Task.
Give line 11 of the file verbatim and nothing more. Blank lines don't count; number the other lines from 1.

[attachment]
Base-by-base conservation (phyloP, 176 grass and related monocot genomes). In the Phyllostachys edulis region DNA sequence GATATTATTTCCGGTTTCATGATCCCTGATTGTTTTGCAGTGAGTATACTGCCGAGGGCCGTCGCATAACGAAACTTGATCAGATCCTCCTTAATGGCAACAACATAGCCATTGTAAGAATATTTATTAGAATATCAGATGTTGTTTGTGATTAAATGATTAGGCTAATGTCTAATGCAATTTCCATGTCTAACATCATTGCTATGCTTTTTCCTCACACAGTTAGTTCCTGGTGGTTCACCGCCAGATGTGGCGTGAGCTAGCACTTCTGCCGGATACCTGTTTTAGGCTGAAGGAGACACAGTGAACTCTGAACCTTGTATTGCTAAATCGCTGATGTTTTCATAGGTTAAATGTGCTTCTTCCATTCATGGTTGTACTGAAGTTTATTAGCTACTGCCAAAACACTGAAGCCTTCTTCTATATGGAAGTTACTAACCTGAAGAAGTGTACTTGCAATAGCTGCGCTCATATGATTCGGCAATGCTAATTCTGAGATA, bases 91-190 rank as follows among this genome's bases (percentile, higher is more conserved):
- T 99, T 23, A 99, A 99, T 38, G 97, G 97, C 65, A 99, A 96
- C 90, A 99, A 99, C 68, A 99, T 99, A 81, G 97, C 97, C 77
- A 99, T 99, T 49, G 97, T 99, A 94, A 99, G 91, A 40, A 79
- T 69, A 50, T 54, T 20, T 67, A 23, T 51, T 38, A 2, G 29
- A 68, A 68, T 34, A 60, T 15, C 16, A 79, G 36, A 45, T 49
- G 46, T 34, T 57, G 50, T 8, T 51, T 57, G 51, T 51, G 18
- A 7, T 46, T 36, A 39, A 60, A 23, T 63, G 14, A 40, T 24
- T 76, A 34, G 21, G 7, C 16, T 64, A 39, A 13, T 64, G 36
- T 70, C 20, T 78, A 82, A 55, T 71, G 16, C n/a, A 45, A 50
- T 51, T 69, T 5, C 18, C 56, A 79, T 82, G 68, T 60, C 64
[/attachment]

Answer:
- T 51, T 69, T 5, C 18, C 56, A 79, T 82, G 68, T 60, C 64